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Issue: Issue 5 (2018) – Supplement 2


Oral Presentation

From cardioembolic to atheroembolic stroke: challenges of triple antithrombotic therapy

Author(s):
Manuel Barbosa, Helena Vilaça, Vítor Costa, Manuel Ribeiro, Sérgio Castro, and Amélia Mendes
Abstract:
Introduction: The introduction of triple antithrombotic therapy on an elderly patient is always an arduous decision to make, particularly if the patient is a Jehovah’s witness. In the event of a much needed carotid revascularization, it might be the only choice. 
Case Report: An 88-year-old male was admitted to our stroke unit. During the previous year he had multiple cerebrovascular events—the first was a cardioembolic stroke (right anterior circulation) due to atrial fibrillation (AF), from which he fully recovered. Rivaroxaban was introduced. Two right carotid artery territory transient ischemic attacks (TIAs) followed, and acetylsalicylic acid was added, as the patient had mild bilateral internal carotid artery (ICA) stenosis. On the event of a third TIA of indeterminate aetiology, anticoagulation was switched to apixaban and a new carotid study was obtained. It showed moderate right ICA stenosis and severe left ICA stenosis (>90%). Shortly after, he was admitted with new onset motor aphasia. During hospitalization, episodes of haemodynamic cerebral hypoperfusion were observed. After multidisciplinary discussion, triple antithrombotic therapy was started and left ICA stenting was scheduled. In the first month post-stenting, apixaban dose was reduced. After a month, clopidogrel was stopped and apixaban returned to full dose.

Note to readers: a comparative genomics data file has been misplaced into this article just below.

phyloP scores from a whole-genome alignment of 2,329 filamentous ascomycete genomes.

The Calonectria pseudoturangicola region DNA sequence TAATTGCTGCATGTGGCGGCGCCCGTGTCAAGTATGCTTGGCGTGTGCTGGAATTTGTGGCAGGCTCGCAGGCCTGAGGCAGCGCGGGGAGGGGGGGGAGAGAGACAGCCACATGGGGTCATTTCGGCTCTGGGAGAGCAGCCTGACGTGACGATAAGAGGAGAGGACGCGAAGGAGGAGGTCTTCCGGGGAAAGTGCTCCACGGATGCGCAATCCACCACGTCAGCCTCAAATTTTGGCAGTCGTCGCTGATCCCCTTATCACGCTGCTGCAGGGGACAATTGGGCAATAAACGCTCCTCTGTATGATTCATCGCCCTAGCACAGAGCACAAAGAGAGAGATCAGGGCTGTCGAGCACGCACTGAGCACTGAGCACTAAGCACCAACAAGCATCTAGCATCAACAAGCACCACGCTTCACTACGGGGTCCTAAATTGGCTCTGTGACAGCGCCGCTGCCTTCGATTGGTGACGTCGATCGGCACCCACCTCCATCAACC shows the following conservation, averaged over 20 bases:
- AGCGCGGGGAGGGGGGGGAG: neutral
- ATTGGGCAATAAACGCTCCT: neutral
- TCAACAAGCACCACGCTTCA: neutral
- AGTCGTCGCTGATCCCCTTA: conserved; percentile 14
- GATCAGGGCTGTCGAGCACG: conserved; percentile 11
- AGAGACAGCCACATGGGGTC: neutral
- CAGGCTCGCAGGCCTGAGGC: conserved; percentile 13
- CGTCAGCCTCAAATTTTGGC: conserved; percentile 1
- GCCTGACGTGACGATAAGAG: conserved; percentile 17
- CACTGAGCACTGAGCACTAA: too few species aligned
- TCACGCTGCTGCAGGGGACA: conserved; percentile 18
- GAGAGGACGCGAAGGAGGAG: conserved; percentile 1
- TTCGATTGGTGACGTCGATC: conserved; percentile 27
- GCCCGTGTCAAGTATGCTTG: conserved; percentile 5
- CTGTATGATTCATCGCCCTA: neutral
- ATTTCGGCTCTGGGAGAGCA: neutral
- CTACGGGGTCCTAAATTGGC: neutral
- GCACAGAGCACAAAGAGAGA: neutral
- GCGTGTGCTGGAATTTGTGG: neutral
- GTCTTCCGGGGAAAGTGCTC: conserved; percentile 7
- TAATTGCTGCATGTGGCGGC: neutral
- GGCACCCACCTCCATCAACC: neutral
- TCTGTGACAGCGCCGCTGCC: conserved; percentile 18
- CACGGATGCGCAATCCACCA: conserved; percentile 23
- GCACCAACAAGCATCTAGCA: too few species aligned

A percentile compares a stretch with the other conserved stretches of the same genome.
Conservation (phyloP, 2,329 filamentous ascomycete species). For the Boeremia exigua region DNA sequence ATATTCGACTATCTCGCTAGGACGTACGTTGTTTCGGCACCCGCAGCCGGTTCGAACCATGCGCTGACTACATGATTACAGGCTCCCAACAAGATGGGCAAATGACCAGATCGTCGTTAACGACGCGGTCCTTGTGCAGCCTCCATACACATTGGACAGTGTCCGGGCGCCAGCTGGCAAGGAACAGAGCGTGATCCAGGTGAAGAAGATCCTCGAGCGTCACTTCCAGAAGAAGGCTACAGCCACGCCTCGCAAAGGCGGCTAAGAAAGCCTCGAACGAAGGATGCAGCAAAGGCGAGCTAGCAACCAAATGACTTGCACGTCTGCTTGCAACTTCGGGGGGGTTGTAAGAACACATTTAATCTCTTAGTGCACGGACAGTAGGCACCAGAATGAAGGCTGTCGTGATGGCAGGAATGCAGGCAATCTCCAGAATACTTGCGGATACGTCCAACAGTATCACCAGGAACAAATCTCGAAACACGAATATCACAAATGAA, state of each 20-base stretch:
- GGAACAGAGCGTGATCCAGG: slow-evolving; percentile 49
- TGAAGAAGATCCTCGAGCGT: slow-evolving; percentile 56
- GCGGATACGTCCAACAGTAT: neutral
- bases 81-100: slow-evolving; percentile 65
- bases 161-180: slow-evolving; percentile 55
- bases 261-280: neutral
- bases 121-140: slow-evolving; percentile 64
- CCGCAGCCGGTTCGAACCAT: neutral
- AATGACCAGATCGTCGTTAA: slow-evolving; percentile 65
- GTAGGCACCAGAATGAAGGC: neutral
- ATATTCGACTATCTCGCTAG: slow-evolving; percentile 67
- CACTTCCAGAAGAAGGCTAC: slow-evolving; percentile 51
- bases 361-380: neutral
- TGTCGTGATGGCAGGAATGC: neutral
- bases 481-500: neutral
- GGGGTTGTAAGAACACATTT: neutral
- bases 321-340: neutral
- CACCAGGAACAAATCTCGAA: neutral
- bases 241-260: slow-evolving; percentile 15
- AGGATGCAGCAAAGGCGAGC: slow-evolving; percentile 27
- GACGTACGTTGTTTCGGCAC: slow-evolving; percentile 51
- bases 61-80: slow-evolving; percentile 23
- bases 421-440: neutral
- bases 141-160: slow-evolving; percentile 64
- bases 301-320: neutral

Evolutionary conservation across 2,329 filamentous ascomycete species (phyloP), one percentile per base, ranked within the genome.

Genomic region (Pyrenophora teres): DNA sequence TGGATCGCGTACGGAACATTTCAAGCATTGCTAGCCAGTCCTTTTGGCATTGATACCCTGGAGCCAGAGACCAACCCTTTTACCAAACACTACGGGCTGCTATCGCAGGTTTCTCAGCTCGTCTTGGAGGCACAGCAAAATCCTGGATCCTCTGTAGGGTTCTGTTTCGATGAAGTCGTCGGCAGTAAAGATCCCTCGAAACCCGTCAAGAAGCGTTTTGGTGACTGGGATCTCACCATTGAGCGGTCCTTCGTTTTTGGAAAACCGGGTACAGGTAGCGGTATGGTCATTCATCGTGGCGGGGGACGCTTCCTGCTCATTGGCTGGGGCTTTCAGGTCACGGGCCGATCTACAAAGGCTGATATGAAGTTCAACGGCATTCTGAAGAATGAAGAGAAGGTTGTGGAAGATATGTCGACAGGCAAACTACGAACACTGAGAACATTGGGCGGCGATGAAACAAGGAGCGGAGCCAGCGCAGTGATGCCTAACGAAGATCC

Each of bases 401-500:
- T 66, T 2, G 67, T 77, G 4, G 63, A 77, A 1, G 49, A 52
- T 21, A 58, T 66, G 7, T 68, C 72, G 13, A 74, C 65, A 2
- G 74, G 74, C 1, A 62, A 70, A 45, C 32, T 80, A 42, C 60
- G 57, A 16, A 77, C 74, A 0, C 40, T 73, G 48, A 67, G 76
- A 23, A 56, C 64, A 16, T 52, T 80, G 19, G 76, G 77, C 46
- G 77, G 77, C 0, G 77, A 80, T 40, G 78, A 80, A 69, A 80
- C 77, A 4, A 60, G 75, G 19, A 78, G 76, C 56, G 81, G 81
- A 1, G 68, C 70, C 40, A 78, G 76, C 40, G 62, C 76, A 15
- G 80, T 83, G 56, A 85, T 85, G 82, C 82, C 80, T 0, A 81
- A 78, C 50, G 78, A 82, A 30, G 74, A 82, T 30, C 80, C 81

Discussion: This case presents the great variability and complexity of cerebrovascular disease and its aetiologies —cardioembolic, atheroembolic and haemodynamic hypoperfusion syndrome. There are no guidelines on how to manage these cases, and so the team decided on a strategy similar to the one used in coronary stenting in the presence of AF.

From the Porto University Center of Medicine Stroke Update Course, Porto, Portugal. 26–27 June 2018.

International Journal of Clinical Neurosciences and Mental Health 2018; 5(Suppl. 2):O28
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